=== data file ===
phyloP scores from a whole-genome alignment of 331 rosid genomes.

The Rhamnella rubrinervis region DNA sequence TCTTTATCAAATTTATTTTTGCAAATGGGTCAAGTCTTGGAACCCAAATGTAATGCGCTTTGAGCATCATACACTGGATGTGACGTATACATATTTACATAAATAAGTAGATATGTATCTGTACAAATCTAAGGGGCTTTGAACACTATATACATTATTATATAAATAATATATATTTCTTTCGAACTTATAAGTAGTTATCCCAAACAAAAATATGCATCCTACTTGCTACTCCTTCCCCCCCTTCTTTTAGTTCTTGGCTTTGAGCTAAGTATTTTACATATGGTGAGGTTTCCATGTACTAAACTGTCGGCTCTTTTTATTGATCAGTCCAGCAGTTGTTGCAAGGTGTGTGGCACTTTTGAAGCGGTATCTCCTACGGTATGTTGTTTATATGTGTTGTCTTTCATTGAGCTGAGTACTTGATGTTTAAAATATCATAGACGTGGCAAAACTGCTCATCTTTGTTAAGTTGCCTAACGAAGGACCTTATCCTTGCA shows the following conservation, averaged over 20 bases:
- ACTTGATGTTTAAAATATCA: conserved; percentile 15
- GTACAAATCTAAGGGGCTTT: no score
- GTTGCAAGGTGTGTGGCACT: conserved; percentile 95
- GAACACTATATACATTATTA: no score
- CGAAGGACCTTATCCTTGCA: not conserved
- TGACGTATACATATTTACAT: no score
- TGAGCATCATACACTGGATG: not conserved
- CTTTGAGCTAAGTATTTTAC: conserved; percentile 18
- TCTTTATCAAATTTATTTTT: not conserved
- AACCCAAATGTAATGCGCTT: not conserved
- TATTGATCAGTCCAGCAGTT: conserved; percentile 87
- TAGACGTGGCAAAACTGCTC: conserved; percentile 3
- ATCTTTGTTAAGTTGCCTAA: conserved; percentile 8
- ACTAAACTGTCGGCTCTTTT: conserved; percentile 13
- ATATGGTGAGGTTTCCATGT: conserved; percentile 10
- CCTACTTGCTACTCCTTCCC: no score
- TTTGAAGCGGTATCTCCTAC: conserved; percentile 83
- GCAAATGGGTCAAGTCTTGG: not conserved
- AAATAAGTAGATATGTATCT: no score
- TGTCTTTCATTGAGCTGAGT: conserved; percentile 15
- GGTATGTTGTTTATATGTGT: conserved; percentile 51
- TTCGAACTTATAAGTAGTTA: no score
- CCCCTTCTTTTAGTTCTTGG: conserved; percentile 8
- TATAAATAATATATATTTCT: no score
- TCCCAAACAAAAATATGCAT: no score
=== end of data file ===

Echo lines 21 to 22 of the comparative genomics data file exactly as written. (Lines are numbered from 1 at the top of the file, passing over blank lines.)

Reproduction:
- AAATAAGTAGATATGTATCT: no score
- TGTCTTTCATTGAGCTGAGT: conserved; percentile 15